American opposition to 5G deployment continues to increase due to concerns about reduced property value (see 1, 2, 3), public safety (see 1, 2, 3, 4, 5, 6), health (see 1, 2, 3, 4, 5, 6, 7, 8), cybersecurity and environmental risks. 5G base stations use 2-3X more energy than 4G (see 1, 2, 3, 4). They are also at a greater risk overheating.
Some have referred to 5G deployment as a form of “environmental racism”. The National Association of Telecommunications Officers and Advisors (NATOA) recently published a reportrecommending that the Federal Communications Commission (FCC) give installation authority back to municipal governments. Senators are also asking (again) that the FCC allow municipal input on installation.
Even if the FCC did decide to give authority back to municipal governments, the U.S. Military wants 5G despite all the warnings and opposition which coincidentally have been left out of an article published by NextGov:
Why the Military Is Leading the Charge on 5G
It’s not unlike the way that the military heavily invested in radar technology during World War II.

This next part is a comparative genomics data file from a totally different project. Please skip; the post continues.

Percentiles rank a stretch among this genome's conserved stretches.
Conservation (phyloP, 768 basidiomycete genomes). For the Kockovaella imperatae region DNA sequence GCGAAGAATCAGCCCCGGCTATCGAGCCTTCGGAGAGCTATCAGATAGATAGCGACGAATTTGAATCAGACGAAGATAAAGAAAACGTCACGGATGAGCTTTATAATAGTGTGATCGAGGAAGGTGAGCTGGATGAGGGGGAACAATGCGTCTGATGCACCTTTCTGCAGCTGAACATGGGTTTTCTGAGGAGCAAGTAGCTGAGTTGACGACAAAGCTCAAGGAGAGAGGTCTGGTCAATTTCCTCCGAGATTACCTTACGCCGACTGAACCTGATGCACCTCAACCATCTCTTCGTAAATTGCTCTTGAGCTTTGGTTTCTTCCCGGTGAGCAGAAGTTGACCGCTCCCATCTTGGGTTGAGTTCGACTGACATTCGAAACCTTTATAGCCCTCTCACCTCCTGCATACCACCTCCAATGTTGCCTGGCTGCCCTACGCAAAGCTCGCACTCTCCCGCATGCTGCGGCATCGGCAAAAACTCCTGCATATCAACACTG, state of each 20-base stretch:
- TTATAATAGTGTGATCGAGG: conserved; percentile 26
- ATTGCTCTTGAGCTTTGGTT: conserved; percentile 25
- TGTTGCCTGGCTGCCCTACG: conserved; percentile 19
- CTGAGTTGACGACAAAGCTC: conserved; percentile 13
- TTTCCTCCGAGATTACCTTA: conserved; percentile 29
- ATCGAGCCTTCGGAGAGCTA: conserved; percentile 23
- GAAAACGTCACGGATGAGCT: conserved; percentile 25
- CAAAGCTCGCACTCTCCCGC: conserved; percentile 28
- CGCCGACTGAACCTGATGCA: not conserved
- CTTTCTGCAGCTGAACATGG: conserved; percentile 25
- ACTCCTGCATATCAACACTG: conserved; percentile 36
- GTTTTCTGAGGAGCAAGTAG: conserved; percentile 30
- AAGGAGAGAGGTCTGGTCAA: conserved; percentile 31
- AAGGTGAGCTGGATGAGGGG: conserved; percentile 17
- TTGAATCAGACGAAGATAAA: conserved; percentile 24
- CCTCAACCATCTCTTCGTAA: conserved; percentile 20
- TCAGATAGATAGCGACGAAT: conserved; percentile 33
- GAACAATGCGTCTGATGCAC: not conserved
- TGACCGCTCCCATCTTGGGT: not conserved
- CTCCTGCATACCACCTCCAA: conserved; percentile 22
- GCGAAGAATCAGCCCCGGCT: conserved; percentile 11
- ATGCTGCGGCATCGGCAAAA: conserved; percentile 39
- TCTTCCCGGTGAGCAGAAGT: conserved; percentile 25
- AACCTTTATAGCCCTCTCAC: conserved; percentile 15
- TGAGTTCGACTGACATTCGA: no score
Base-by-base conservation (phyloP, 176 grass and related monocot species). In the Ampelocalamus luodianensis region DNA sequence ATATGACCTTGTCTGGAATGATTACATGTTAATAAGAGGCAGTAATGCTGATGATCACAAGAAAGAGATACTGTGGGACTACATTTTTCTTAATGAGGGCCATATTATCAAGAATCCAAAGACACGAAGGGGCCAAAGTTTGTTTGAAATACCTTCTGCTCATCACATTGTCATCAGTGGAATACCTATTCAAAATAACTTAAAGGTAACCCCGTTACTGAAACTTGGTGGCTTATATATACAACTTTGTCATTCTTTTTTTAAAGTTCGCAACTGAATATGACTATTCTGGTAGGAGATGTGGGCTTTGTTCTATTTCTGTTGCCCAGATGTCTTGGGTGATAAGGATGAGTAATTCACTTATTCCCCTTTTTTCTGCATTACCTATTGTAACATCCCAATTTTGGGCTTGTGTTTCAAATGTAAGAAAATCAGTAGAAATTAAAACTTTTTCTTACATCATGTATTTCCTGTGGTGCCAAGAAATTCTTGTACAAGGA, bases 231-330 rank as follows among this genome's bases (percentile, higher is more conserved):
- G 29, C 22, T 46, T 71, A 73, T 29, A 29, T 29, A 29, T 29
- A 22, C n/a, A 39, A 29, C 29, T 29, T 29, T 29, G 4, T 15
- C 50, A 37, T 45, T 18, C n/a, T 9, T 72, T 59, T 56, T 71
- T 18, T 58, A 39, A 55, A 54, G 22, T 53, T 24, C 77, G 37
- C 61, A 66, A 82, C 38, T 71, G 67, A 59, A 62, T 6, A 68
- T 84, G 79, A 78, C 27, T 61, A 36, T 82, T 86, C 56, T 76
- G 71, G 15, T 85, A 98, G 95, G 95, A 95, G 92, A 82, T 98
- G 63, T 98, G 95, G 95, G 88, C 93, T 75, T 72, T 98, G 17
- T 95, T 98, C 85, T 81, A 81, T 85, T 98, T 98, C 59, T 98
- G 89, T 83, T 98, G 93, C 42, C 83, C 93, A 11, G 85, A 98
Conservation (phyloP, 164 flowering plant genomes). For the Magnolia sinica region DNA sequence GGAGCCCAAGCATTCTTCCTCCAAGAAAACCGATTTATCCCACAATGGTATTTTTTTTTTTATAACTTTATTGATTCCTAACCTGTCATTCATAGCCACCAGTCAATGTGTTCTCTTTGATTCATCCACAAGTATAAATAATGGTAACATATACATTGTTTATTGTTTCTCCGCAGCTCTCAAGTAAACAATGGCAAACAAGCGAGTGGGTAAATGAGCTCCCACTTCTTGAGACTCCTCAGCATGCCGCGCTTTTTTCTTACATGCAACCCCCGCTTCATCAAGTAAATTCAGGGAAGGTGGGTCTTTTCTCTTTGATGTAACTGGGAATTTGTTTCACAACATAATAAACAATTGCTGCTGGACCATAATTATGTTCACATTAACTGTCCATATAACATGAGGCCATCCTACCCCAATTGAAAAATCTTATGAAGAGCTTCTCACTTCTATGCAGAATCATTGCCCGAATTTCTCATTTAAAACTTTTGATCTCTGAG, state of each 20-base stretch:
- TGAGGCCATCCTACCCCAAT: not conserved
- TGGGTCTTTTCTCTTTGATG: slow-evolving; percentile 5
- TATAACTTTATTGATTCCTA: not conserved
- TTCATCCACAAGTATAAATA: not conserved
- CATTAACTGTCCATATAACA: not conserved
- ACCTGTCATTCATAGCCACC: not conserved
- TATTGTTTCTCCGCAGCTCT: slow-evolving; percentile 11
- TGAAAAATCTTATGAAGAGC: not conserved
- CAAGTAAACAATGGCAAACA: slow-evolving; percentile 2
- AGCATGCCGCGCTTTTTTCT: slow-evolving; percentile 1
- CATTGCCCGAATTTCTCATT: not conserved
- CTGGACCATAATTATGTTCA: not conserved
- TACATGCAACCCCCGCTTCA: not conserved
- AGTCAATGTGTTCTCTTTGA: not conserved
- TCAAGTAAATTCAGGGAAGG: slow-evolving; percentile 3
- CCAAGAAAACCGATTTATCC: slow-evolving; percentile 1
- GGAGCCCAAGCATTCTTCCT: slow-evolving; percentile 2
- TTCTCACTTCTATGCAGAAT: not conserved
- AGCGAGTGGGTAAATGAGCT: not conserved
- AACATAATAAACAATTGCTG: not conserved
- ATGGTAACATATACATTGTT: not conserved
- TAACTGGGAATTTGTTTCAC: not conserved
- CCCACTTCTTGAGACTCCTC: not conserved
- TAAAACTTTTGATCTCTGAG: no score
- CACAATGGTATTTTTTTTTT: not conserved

By now, many of us are already experiencing the tip of the iceberg when it comes to 5G technology. Even my personal smartphone occasionally flashes up the 5G symbol when I’m streaming something or using a web application. Unfortunately for me, I don’t see too much of a difference between 4G and 5G networking, but again, most of us only get to see the tiniest bit of what 5G can offer.
Right now, the reason for this is because most 5G networking for the general public is simply a 5G signal layered on top of a 4G infrastructure. Most of the cell towers as well as the backend networking hardware is all 4G, so we don’t get to experience anything even close to a pure 5G experience.
A pure 5G communications system would be almost fully software-based, right down to running on a software-defined network. And because it would be free of mechanical and hardware constraints, a fully 5G network would not just experience 100 times the speed of its 4G predecessors, but also have 100 times lower latency, more reliability and lower power consumption needs. That is why the military is really leading the charge on 5G adoption, ahead of even the private sector in a lot of ways.